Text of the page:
All Nippon Airways (ANA) will become the first – and last – operator of new Airbus A380s since 2014 in May, in what will be a big bet on the Hawaiian tourist market.
ANA’s A380s will operate thrice weekly on the Tokyo Narita-Honolulu route from 24 May, with 11 other services flown by 787-9s. From July, that will grow to 10 A380 services per week and four 787-9s, while from 1 August the 787-9s will be substituted for 777-300ERs.
At this stage, ANA has not indicated whether its third A380, due in September, will be used to operate twice-daily services with the superjumbo on the Narita-Honolulu route. This suggests it could be an operational spare for the two other A380s – at least in the short term.
Given the capacity growth already baked into the forward schedule, ANA's revenue managers may be relieved that, for the time being, they will not be tasked with filling two Honolulu-bound A380s every day.
At 520 seats, the A380s will have the second-densest configuration for the type after Emirates' 615-seat variant. ANA's aircraft will be configured with 383 economy seats on the lower deck, and on the upper deck eight first class suites, 56 business class seats, and 73 premium economy.
With all those seats, the A380s will be a significant step up from the 246-seat 787-9s that ply the leisure route – something that runs counter to conventional widsom. Publicly, ANA has said that getting more seats on the Honolulu route will help it to meet strong leisure demand, and particularly open up more redemption opportunities for its frequent flyer members.
But that puts it in a tricky situation of having to manage the costs of the fleet against the relatively poor revenue opportunities afforded by using it on a leisure-heavy route that has few barriers to entry. With Japan Airlines planning to launch a new widebody, low-cost operation in 2020, Honolulu could be on its radar.
In its dense configuration, the unit economics of the A380 should be compelling, particularly against the other carriers with lower configurations. That is offset, however, by having only three airframes to amortise the fixed costs involved in operating its A380s. With the exception of Hi Fly, which has just one A380, the minimum number of the type in a fleet has been six. This indicates that is the level at which economies of scale kick in.
Those issues aside, the A380s will make ANA the leading carrier by seat capacity on Tokyo-Honolulu routes, operating just over 30% of capacity in September 2019, compared to 22% in the same month last year, Cirium schedules data shows.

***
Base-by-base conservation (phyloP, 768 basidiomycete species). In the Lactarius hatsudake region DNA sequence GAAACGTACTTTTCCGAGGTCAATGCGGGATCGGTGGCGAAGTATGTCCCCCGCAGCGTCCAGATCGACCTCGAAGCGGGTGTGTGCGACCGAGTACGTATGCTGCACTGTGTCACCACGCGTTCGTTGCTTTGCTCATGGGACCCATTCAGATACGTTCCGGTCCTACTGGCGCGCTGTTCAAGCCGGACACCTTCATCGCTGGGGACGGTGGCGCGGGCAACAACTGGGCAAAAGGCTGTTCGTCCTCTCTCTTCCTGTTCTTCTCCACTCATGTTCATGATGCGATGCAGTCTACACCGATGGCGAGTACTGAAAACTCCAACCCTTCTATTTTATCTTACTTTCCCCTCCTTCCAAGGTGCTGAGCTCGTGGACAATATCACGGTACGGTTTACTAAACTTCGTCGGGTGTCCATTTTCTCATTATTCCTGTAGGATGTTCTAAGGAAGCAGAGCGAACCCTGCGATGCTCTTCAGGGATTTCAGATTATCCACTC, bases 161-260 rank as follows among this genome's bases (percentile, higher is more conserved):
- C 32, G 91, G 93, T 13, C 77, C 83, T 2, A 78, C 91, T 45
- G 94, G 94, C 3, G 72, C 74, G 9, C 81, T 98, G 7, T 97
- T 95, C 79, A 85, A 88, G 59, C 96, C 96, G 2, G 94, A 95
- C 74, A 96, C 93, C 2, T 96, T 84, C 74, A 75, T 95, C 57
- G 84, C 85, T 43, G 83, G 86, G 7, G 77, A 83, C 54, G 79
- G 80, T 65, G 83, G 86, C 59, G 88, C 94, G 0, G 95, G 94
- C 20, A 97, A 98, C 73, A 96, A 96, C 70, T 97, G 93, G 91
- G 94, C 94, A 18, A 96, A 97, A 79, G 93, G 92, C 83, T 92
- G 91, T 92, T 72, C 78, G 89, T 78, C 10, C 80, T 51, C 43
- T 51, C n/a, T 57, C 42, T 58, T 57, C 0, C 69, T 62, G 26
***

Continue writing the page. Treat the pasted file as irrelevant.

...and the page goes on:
Tokyo-Honolulu Routes – September 2018
However, it also leaves Honolulu as the sole point of entry to the Hawaiian market, at a time when Japanese travellers are looking at Kona and other Hawaiian destinations. Of course, those destinations can be accessed through connections on Hawaiian Airlines' inter-island network, but with that carrier set to start a joint venture with Japan Airlines, ANA will have to rely on interlines, rather than codeshares, or a revenue-neutral joint venture to feed its passengers to those other islands.
Moreover, the recent trend in the Japan-Hawaii market has been one of fragmentation. JAL's Narita-Kona flights are evidence of that, as is Hawaiian's Haneda-Kona and Sapporo-Honolulu routes.
Japan-Hawaii routes – March 2019
That also touches a unique form of fragmentation in Tokyo – or perhaps more accurately, the drift of routes from Narita to Haneda as more slots open up at the popular downtown airport. ANA itself also operates a daily Haneda-Honolulu service, as does JAL, and both carriers could apply for more frequencies to Hawaii in the next round of slot allocations on the Japanese side.
On the US end, the opening up of 12 more slot pairs for US carriers has seen Hawaiian propose thrice-weekly Haneda-Honolulu flights, while Delta Air Lines has proposed a twice-daily service on the same route. Neither carrier has indicated if their proposals would see them move their existing Narita-Honolulu flights to the new airport, or if they would be standalone routes.
It seems inevitable that neither carrier may gain slots for the Honolulu route, given that Delta, United and American also have a laundry list of routes they are seeking to the continental USA, and the US Department of Transportation will pick the routes it judges deliver the best consumer benefits.
That ruling will occur before October, when the successful carriers will have to file for landing and take-off times with Japanese authorities.
US carriers aside, once the A380s are up and running on their sole route, ANA is likely to take a network approach to the Honolulu, rather than just focusing on point-to-point traffic.
Its growing network in Southeast Asia and into relatively smaller cities in China could prove vital in helping to feed the Honolulu route. That reflects ANA's continued focus on tapping the transit market between Asia and North America, aided by its joint venture with United Airlines on transpacific markets.
Still, geopolitics and the prospect of a Chinese economic slowdown make it a fraught time to place a big bet on Asian tourism to Hawaii.
ANA could shift A380s onto other routes if the Honolulu yields were to deteriorate, but their relatively tight configuration is a contrast to its positioning as a premium international carrier. Cirium's Fleets Analyzer shows that its largest international aircraft, the 777-300ER, has only 264 seats, meaning an A380 would have almost double the capacity to fill if it were deployed on a route such as Narita-Los Angeles.
It is fair to think, though, that Honolulu will be the sole focus of the A380s for some time, especially given their "Flying Honu" livery and the dense seat layout. It is a big bet for a traditionally conservative Japanese carrier. Time will tell if it pays off.
Source: Cirium Dashboard